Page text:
You Can’t Always Get What You Want

Monday Author:  Susanne Skinner

“…But if you try sometimes, well you just might find,  you get what you need” ~ The Rolling Stones, 1969

The Rolling Stones got it right. These lyrics are nearly fifty years old but they still ring true. Life is not always fair. The world won’t always work in your favor. I’ve faced this reality more than once.

You Can't Always Get What You Want, Susanne Skinner, Rolling StonesLoss or rejection is painful, especially when you realize no matter how badly you want something, you just aren’t going to get it. When you don’t get what you want, you want it even more.

You can’t always get what you want. It’s a life lesson. We don’t like to be told we can’t have something because it means we’re being controlled by circumstances outside our force field. It generates negative energy in and around us.

It Wasn’t Meant for You

This means absolutely nothing in the moment. It goes in one ear and out the other. Our reaction is to find the do-over button and see if we can alter the ending. We take it personally; we blame others and declare ourselves victims. We have suffered enough and it’s time for a happy ending.

When we realize we are not getting the thing we want, we devote more of our attention to it. I can’t eat salt. I walk past bags of potato chips in my office kitchen every single day. I want them; knowing they are bad for me becomes irrelevant. I take an apple, then sit at my desk and think about eating chips.

The same is true when something is less available. Its value increases when there is less of it and more demand for it. Think eBay. The price escalates as more people bid – and if you want it badly enough you will pay far more than its worth.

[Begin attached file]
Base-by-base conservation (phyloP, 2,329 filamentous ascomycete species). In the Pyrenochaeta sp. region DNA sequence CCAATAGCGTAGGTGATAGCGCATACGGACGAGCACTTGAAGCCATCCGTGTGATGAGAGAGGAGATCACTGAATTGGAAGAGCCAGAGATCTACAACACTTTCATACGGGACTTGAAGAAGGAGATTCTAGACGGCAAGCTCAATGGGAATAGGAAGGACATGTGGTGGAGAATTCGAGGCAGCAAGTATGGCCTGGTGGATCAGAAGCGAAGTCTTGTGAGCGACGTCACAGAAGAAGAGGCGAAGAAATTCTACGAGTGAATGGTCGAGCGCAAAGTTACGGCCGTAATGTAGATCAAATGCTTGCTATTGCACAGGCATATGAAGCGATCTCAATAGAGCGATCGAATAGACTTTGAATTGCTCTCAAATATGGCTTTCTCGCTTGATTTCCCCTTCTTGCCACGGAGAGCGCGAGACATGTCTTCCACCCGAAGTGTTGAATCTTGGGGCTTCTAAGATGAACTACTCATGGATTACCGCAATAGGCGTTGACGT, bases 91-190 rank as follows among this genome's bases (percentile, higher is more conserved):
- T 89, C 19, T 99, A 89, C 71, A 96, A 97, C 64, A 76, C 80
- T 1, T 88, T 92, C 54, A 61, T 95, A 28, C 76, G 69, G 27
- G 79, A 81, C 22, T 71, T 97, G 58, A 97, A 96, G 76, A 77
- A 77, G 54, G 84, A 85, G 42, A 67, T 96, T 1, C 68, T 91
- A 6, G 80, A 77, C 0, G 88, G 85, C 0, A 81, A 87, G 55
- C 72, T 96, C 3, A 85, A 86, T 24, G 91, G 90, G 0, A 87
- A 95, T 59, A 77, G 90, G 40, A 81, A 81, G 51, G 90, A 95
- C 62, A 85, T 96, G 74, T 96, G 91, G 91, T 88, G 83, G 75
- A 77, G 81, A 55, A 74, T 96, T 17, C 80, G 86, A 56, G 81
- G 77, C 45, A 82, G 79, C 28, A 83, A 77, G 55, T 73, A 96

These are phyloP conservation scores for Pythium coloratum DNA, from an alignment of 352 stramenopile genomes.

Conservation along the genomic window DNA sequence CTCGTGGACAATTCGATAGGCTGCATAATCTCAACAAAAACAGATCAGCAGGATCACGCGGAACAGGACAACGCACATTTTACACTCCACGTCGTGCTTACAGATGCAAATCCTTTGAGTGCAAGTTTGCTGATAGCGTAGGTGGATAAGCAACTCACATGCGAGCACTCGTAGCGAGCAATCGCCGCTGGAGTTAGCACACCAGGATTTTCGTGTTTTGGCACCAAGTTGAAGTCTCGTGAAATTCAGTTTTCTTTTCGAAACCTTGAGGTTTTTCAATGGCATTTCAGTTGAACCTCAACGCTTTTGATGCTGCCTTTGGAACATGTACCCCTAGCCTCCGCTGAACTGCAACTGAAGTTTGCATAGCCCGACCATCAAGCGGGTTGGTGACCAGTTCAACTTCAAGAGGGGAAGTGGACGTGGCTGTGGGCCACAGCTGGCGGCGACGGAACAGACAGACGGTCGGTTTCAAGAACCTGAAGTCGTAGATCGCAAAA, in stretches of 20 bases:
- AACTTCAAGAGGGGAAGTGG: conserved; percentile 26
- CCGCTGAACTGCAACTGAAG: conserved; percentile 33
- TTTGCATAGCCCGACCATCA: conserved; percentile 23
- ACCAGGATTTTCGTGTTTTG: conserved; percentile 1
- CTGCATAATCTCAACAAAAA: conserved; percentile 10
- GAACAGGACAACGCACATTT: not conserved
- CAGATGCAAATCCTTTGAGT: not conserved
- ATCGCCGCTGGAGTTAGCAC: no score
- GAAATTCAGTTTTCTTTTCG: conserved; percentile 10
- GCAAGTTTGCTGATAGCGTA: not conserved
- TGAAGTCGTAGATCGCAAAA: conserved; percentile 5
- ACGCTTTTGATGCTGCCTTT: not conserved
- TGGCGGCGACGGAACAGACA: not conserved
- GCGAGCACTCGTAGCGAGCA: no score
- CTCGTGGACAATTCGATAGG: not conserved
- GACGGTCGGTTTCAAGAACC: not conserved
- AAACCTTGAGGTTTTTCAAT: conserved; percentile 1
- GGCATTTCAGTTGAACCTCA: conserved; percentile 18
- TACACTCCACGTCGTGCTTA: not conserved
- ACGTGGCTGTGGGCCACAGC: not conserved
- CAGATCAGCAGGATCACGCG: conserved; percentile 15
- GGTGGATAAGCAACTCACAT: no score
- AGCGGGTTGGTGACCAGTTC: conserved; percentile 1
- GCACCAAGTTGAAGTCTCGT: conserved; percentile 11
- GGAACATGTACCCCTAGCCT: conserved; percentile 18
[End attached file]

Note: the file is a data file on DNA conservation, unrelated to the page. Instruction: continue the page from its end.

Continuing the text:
Therein lies the life lesson. But we are human; fallible and determined to create the outcome we want without thinking of cost.  We learn the lesson in hindsight. We acknowledge it when we find acceptance and allow ourselves to move on.

The Answer is No

Put another way, if that door you’re banging on is closed, whatever is behind it is not part of your journey. No doesn’t always mean rejection. Sometimes it’s redirection, a challenge to broaden our thinking and step out of our comfort zone.

The Answer is NoChildren are told No out of concern for their safety or maturity level. I’ve found this to be true no matter what age we are. Some things are simply not good for us – if only we have the wisdom to see it.

Six years ago I lost my job—then my husband lost his job. Two unemployed people in their fifties looking for jobs is a major stressor. One of us had to find a job to carry the household expenses and obtain health benefits.

I interviewed for a position that was a perfect fit, until I met the group manager. Within minutes I knew I could do her job better than she could. She knew it too and I left knowing with absolute certainty I would not be hired.

There is was; right in front of me yet completely out of my reach. I got up each day hoping the phone would ring. I wanted something I wasn’t going to get, no matter how hard I wished for it.

In hindsight, this job was not a perfect fit. In my desperation to become employed, I focused on any job instead of the right job in the right company. My emotions caused me to lose perspective and ignore my career goals.

In time, the right job came along and it was the perfect fit. When the Universe says No, there is a reason behind it.

Wisdom Comes with Age